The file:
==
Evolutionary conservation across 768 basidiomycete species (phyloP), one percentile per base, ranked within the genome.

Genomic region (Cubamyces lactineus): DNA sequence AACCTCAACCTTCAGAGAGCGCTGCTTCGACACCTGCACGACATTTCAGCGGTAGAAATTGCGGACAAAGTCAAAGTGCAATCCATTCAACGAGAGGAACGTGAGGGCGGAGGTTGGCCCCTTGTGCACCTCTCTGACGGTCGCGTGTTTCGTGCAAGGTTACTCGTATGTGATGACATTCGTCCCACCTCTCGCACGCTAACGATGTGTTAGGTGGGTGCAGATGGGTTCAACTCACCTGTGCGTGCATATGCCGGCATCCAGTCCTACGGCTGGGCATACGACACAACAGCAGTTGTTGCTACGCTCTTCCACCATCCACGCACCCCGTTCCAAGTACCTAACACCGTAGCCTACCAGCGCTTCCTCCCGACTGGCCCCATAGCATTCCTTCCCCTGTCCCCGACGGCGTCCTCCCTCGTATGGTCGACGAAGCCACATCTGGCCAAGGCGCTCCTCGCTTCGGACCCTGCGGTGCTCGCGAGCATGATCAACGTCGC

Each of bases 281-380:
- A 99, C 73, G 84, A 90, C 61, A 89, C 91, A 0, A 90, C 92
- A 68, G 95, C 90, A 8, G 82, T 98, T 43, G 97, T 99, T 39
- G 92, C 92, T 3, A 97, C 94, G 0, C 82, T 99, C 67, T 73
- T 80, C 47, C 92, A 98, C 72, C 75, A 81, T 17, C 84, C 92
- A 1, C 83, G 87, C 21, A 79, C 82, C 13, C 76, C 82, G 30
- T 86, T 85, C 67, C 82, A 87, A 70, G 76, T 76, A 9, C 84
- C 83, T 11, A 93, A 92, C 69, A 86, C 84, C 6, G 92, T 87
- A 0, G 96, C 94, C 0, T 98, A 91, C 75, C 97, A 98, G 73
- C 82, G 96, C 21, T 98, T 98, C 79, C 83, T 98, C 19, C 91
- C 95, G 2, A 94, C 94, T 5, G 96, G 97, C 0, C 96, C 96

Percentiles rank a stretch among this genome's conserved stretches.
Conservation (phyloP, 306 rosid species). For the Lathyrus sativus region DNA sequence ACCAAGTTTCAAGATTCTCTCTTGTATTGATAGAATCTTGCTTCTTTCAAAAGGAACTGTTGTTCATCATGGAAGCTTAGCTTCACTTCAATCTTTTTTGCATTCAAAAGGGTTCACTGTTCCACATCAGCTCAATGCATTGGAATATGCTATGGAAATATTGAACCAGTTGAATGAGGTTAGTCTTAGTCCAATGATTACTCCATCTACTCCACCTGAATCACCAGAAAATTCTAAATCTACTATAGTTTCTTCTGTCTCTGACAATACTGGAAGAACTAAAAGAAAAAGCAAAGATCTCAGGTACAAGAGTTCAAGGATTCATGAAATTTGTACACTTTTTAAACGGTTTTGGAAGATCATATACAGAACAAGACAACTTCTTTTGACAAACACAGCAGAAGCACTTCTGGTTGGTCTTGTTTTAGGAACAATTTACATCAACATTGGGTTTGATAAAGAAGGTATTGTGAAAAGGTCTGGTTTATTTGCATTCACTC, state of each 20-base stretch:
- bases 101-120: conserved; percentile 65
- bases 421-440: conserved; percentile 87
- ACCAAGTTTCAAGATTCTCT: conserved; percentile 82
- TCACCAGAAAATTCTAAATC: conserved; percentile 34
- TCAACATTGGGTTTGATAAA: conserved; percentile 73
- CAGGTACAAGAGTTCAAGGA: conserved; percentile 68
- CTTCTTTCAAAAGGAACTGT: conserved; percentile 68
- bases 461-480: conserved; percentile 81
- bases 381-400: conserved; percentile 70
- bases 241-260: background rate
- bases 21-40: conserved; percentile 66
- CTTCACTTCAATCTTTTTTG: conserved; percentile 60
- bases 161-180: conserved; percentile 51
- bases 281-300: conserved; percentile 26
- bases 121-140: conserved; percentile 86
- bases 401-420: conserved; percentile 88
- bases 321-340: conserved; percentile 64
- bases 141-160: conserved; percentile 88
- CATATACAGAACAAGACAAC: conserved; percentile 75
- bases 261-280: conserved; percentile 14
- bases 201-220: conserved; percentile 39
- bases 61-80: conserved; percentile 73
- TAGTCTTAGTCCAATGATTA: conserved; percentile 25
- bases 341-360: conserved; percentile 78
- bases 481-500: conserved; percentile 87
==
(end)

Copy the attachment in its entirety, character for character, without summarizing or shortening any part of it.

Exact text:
Evolutionary conservation across 768 basidiomycete species (phyloP), one percentile per base, ranked within the genome.

Genomic region (Cubamyces lactineus): DNA sequence AACCTCAACCTTCAGAGAGCGCTGCTTCGACACCTGCACGACATTTCAGCGGTAGAAATTGCGGACAAAGTCAAAGTGCAATCCATTCAACGAGAGGAACGTGAGGGCGGAGGTTGGCCCCTTGTGCACCTCTCTGACGGTCGCGTGTTTCGTGCAAGGTTACTCGTATGTGATGACATTCGTCCCACCTCTCGCACGCTAACGATGTGTTAGGTGGGTGCAGATGGGTTCAACTCACCTGTGCGTGCATATGCCGGCATCCAGTCCTACGGCTGGGCATACGACACAACAGCAGTTGTTGCTACGCTCTTCCACCATCCACGCACCCCGTTCCAAGTACCTAACACCGTAGCCTACCAGCGCTTCCTCCCGACTGGCCCCATAGCATTCCTTCCCCTGTCCCCGACGGCGTCCTCCCTCGTATGGTCGACGAAGCCACATCTGGCCAAGGCGCTCCTCGCTTCGGACCCTGCGGTGCTCGCGAGCATGATCAACGTCGC

Each of bases 281-380:
- A 99, C 73, G 84, A 90, C 61, A 89, C 91, A 0, A 90, C 92
- A 68, G 95, C 90, A 8, G 82, T 98, T 43, G 97, T 99, T 39
- G 92, C 92, T 3, A 97, C 94, G 0, C 82, T 99, C 67, T 73
- T 80, C 47, C 92, A 98, C 72, C 75, A 81, T 17, C 84, C 92
- A 1, C 83, G 87, C 21, A 79, C 82, C 13, C 76, C 82, G 30
- T 86, T 85, C 67, C 82, A 87, A 70, G 76, T 76, A 9, C 84
- C 83, T 11, A 93, A 92, C 69, A 86, C 84, C 6, G 92, T 87
- A 0, G 96, C 94, C 0, T 98, A 91, C 75, C 97, A 98, G 73
- C 82, G 96, C 21, T 98, T 98, C 79, C 83, T 98, C 19, C 91
- C 95, G 2, A 94, C 94, T 5, G 96, G 97, C 0, C 96, C 96

Percentiles rank a stretch among this genome's conserved stretches.
Conservation (phyloP, 306 rosid species). For the Lathyrus sativus region DNA sequence ACCAAGTTTCAAGATTCTCTCTTGTATTGATAGAATCTTGCTTCTTTCAAAAGGAACTGTTGTTCATCATGGAAGCTTAGCTTCACTTCAATCTTTTTTGCATTCAAAAGGGTTCACTGTTCCACATCAGCTCAATGCATTGGAATATGCTATGGAAATATTGAACCAGTTGAATGAGGTTAGTCTTAGTCCAATGATTACTCCATCTACTCCACCTGAATCACCAGAAAATTCTAAATCTACTATAGTTTCTTCTGTCTCTGACAATACTGGAAGAACTAAAAGAAAAAGCAAAGATCTCAGGTACAAGAGTTCAAGGATTCATGAAATTTGTACACTTTTTAAACGGTTTTGGAAGATCATATACAGAACAAGACAACTTCTTTTGACAAACACAGCAGAAGCACTTCTGGTTGGTCTTGTTTTAGGAACAATTTACATCAACATTGGGTTTGATAAAGAAGGTATTGTGAAAAGGTCTGGTTTATTTGCATTCACTC, state of each 20-base stretch:
- bases 101-120: conserved; percentile 65
- bases 421-440: conserved; percentile 87
- ACCAAGTTTCAAGATTCTCT: conserved; percentile 82
- TCACCAGAAAATTCTAAATC: conserved; percentile 34
- TCAACATTGGGTTTGATAAA: conserved; percentile 73
- CAGGTACAAGAGTTCAAGGA: conserved; percentile 68
- CTTCTTTCAAAAGGAACTGT: conserved; percentile 68
- bases 461-480: conserved; percentile 81
- bases 381-400: conserved; percentile 70
- bases 241-260: background rate
- bases 21-40: conserved; percentile 66
- CTTCACTTCAATCTTTTTTG: conserved; percentile 60
- bases 161-180: conserved; percentile 51
- bases 281-300: conserved; percentile 26
- bases 121-140: conserved; percentile 86
- bases 401-420: conserved; percentile 88
- bases 321-340: conserved; percentile 64
- bases 141-160: conserved; percentile 88
- CATATACAGAACAAGACAAC: conserved; percentile 75
- bases 261-280: conserved; percentile 14
- bases 201-220: conserved; percentile 39
- bases 61-80: conserved; percentile 73
- TAGTCTTAGTCCAATGATTA: conserved; percentile 25
- bases 341-360: conserved; percentile 78
- bases 481-500: conserved; percentile 87